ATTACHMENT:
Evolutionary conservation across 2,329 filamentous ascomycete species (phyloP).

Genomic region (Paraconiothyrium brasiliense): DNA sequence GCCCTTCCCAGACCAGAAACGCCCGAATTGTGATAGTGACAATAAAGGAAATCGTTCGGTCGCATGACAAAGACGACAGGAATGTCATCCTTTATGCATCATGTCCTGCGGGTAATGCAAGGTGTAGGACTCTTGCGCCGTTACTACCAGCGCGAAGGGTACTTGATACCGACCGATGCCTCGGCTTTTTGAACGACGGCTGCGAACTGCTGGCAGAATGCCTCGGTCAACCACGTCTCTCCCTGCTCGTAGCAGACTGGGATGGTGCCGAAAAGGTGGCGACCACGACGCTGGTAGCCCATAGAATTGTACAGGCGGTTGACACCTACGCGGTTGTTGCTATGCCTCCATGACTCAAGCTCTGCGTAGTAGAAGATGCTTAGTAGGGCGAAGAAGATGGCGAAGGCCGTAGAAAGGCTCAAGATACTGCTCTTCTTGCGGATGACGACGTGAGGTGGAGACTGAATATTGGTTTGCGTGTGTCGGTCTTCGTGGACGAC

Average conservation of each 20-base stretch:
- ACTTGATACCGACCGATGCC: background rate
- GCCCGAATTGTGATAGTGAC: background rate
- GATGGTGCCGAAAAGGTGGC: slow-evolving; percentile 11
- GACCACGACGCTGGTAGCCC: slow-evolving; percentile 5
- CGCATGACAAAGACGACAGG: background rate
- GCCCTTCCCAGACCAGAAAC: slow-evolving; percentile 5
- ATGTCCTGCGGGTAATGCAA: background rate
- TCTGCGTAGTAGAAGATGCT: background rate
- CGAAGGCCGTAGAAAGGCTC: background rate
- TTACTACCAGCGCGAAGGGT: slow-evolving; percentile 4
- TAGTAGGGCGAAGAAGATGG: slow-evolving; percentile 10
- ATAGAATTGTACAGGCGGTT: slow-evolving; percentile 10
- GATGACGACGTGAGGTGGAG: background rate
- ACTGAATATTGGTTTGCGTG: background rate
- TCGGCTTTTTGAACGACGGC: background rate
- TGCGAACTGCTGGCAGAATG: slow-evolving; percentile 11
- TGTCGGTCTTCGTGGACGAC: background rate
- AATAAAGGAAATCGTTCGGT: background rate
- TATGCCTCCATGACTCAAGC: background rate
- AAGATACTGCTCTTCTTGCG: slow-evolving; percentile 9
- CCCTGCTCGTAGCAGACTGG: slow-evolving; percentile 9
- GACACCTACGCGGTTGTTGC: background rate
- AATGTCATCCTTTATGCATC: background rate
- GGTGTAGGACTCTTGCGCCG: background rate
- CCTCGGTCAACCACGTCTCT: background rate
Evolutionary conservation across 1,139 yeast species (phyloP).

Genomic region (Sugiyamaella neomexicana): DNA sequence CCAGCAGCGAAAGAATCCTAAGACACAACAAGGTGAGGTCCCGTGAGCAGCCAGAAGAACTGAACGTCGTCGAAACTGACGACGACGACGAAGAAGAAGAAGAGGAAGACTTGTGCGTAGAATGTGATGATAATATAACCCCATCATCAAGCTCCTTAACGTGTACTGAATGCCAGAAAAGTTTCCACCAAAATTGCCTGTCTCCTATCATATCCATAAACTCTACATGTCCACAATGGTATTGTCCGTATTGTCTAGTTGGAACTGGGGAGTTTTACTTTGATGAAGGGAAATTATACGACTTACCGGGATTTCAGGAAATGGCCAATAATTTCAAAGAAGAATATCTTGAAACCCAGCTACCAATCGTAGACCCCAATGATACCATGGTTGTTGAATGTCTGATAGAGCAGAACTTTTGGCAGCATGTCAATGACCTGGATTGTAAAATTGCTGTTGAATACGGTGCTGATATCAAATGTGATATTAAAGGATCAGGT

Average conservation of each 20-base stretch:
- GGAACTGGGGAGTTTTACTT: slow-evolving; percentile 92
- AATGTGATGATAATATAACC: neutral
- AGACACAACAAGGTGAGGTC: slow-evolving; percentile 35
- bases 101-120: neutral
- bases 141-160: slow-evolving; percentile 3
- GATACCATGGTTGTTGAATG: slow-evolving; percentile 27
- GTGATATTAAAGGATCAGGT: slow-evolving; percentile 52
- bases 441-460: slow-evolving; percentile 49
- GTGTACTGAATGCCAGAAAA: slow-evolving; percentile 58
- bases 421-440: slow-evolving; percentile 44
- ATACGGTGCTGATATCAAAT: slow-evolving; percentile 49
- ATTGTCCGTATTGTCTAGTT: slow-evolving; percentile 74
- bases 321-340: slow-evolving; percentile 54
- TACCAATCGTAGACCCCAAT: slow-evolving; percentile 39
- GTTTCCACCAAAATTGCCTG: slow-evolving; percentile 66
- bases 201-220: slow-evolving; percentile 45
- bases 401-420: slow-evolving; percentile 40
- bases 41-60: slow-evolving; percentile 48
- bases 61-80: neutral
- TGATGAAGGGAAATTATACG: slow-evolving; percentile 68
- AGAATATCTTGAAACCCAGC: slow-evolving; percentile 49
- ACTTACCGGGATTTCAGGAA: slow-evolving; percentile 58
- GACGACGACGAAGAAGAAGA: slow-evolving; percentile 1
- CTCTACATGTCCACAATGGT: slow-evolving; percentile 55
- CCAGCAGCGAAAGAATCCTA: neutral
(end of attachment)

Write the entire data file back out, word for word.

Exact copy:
Evolutionary conservation across 2,329 filamentous ascomycete species (phyloP).

Genomic region (Paraconiothyrium brasiliense): DNA sequence GCCCTTCCCAGACCAGAAACGCCCGAATTGTGATAGTGACAATAAAGGAAATCGTTCGGTCGCATGACAAAGACGACAGGAATGTCATCCTTTATGCATCATGTCCTGCGGGTAATGCAAGGTGTAGGACTCTTGCGCCGTTACTACCAGCGCGAAGGGTACTTGATACCGACCGATGCCTCGGCTTTTTGAACGACGGCTGCGAACTGCTGGCAGAATGCCTCGGTCAACCACGTCTCTCCCTGCTCGTAGCAGACTGGGATGGTGCCGAAAAGGTGGCGACCACGACGCTGGTAGCCCATAGAATTGTACAGGCGGTTGACACCTACGCGGTTGTTGCTATGCCTCCATGACTCAAGCTCTGCGTAGTAGAAGATGCTTAGTAGGGCGAAGAAGATGGCGAAGGCCGTAGAAAGGCTCAAGATACTGCTCTTCTTGCGGATGACGACGTGAGGTGGAGACTGAATATTGGTTTGCGTGTGTCGGTCTTCGTGGACGAC

Average conservation of each 20-base stretch:
- ACTTGATACCGACCGATGCC: background rate
- GCCCGAATTGTGATAGTGAC: background rate
- GATGGTGCCGAAAAGGTGGC: slow-evolving; percentile 11
- GACCACGACGCTGGTAGCCC: slow-evolving; percentile 5
- CGCATGACAAAGACGACAGG: background rate
- GCCCTTCCCAGACCAGAAAC: slow-evolving; percentile 5
- ATGTCCTGCGGGTAATGCAA: background rate
- TCTGCGTAGTAGAAGATGCT: background rate
- CGAAGGCCGTAGAAAGGCTC: background rate
- TTACTACCAGCGCGAAGGGT: slow-evolving; percentile 4
- TAGTAGGGCGAAGAAGATGG: slow-evolving; percentile 10
- ATAGAATTGTACAGGCGGTT: slow-evolving; percentile 10
- GATGACGACGTGAGGTGGAG: background rate
- ACTGAATATTGGTTTGCGTG: background rate
- TCGGCTTTTTGAACGACGGC: background rate
- TGCGAACTGCTGGCAGAATG: slow-evolving; percentile 11
- TGTCGGTCTTCGTGGACGAC: background rate
- AATAAAGGAAATCGTTCGGT: background rate
- TATGCCTCCATGACTCAAGC: background rate
- AAGATACTGCTCTTCTTGCG: slow-evolving; percentile 9
- CCCTGCTCGTAGCAGACTGG: slow-evolving; percentile 9
- GACACCTACGCGGTTGTTGC: background rate
- AATGTCATCCTTTATGCATC: background rate
- GGTGTAGGACTCTTGCGCCG: background rate
- CCTCGGTCAACCACGTCTCT: background rate
Evolutionary conservation across 1,139 yeast species (phyloP).

Genomic region (Sugiyamaella neomexicana): DNA sequence CCAGCAGCGAAAGAATCCTAAGACACAACAAGGTGAGGTCCCGTGAGCAGCCAGAAGAACTGAACGTCGTCGAAACTGACGACGACGACGAAGAAGAAGAAGAGGAAGACTTGTGCGTAGAATGTGATGATAATATAACCCCATCATCAAGCTCCTTAACGTGTACTGAATGCCAGAAAAGTTTCCACCAAAATTGCCTGTCTCCTATCATATCCATAAACTCTACATGTCCACAATGGTATTGTCCGTATTGTCTAGTTGGAACTGGGGAGTTTTACTTTGATGAAGGGAAATTATACGACTTACCGGGATTTCAGGAAATGGCCAATAATTTCAAAGAAGAATATCTTGAAACCCAGCTACCAATCGTAGACCCCAATGATACCATGGTTGTTGAATGTCTGATAGAGCAGAACTTTTGGCAGCATGTCAATGACCTGGATTGTAAAATTGCTGTTGAATACGGTGCTGATATCAAATGTGATATTAAAGGATCAGGT

Average conservation of each 20-base stretch:
- GGAACTGGGGAGTTTTACTT: slow-evolving; percentile 92
- AATGTGATGATAATATAACC: neutral
- AGACACAACAAGGTGAGGTC: slow-evolving; percentile 35
- bases 101-120: neutral
- bases 141-160: slow-evolving; percentile 3
- GATACCATGGTTGTTGAATG: slow-evolving; percentile 27
- GTGATATTAAAGGATCAGGT: slow-evolving; percentile 52
- bases 441-460: slow-evolving; percentile 49
- GTGTACTGAATGCCAGAAAA: slow-evolving; percentile 58
- bases 421-440: slow-evolving; percentile 44
- ATACGGTGCTGATATCAAAT: slow-evolving; percentile 49
- ATTGTCCGTATTGTCTAGTT: slow-evolving; percentile 74
- bases 321-340: slow-evolving; percentile 54
- TACCAATCGTAGACCCCAAT: slow-evolving; percentile 39
- GTTTCCACCAAAATTGCCTG: slow-evolving; percentile 66
- bases 201-220: slow-evolving; percentile 45
- bases 401-420: slow-evolving; percentile 40
- bases 41-60: slow-evolving; percentile 48
- bases 61-80: neutral
- TGATGAAGGGAAATTATACG: slow-evolving; percentile 68
- AGAATATCTTGAAACCCAGC: slow-evolving; percentile 49
- ACTTACCGGGATTTCAGGAA: slow-evolving; percentile 58
- GACGACGACGAAGAAGAAGA: slow-evolving; percentile 1
- CTCTACATGTCCACAATGGT: slow-evolving; percentile 55
- CCAGCAGCGAAAGAATCCTA: neutral